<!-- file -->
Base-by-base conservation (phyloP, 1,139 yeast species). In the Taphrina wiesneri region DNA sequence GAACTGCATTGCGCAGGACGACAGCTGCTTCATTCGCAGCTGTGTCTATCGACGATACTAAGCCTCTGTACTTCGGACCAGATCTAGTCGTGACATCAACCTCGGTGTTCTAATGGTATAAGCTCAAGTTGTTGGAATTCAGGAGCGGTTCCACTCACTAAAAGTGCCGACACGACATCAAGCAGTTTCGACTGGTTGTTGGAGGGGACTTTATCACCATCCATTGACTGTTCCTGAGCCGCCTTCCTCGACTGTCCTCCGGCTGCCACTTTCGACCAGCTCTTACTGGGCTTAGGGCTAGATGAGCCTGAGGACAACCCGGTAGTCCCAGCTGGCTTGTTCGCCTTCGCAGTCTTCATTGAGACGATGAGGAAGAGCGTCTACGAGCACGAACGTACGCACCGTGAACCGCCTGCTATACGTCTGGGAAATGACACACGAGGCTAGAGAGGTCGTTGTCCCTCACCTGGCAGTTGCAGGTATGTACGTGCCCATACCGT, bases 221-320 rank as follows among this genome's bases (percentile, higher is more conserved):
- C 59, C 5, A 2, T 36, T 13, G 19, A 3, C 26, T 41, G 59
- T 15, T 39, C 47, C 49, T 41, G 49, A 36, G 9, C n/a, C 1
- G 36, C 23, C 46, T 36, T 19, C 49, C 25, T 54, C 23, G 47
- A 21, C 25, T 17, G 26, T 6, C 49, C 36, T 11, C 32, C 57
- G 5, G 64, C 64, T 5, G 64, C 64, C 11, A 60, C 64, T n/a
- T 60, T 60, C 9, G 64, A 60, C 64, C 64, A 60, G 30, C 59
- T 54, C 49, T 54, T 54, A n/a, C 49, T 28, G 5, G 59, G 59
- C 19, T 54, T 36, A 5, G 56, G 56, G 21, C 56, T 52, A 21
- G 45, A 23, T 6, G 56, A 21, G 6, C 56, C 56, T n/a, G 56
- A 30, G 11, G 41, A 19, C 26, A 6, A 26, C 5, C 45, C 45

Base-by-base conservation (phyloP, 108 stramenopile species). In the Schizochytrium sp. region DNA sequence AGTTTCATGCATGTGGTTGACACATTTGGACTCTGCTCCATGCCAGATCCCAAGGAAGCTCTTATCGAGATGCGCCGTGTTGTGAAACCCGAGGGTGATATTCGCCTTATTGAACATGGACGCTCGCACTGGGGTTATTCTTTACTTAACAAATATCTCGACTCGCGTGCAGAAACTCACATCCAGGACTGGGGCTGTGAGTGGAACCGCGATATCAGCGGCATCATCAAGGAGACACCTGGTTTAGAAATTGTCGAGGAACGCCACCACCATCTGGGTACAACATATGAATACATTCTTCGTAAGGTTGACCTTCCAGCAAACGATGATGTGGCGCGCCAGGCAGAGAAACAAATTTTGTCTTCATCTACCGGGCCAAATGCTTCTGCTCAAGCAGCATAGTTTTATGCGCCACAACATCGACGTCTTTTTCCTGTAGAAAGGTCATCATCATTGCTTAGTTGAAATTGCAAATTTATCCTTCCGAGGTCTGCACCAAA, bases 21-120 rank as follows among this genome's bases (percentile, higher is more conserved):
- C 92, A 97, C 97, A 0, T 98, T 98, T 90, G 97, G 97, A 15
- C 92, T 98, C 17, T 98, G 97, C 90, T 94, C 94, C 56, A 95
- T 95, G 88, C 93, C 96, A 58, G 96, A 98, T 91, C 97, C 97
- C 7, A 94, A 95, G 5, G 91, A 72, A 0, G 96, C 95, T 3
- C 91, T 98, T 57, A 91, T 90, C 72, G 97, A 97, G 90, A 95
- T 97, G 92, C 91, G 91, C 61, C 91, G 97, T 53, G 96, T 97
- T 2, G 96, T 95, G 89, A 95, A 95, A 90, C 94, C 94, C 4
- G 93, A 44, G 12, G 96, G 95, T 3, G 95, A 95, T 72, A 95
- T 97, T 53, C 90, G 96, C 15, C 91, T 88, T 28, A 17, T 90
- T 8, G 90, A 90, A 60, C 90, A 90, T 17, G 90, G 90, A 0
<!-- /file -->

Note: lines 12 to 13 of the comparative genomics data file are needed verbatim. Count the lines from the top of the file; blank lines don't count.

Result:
Base-by-base conservation (phyloP, 108 stramenopile species). In the Schizochytrium sp. region DNA sequence AGTTTCATGCATGTGGTTGACACATTTGGACTCTGCTCCATGCCAGATCCCAAGGAAGCTCTTATCGAGATGCGCCGTGTTGTGAAACCCGAGGGTGATATTCGCCTTATTGAACATGGACGCTCGCACTGGGGTTATTCTTTACTTAACAAATATCTCGACTCGCGTGCAGAAACTCACATCCAGGACTGGGGCTGTGAGTGGAACCGCGATATCAGCGGCATCATCAAGGAGACACCTGGTTTAGAAATTGTCGAGGAACGCCACCACCATCTGGGTACAACATATGAATACATTCTTCGTAAGGTTGACCTTCCAGCAAACGATGATGTGGCGCGCCAGGCAGAGAAACAAATTTTGTCTTCATCTACCGGGCCAAATGCTTCTGCTCAAGCAGCATAGTTTTATGCGCCACAACATCGACGTCTTTTTCCTGTAGAAAGGTCATCATCATTGCTTAGTTGAAATTGCAAATTTATCCTTCCGAGGTCTGCACCAAA, bases 21-120 rank as follows among this genome's bases (percentile, higher is more conserved):
- C 92, A 97, C 97, A 0, T 98, T 98, T 90, G 97, G 97, A 15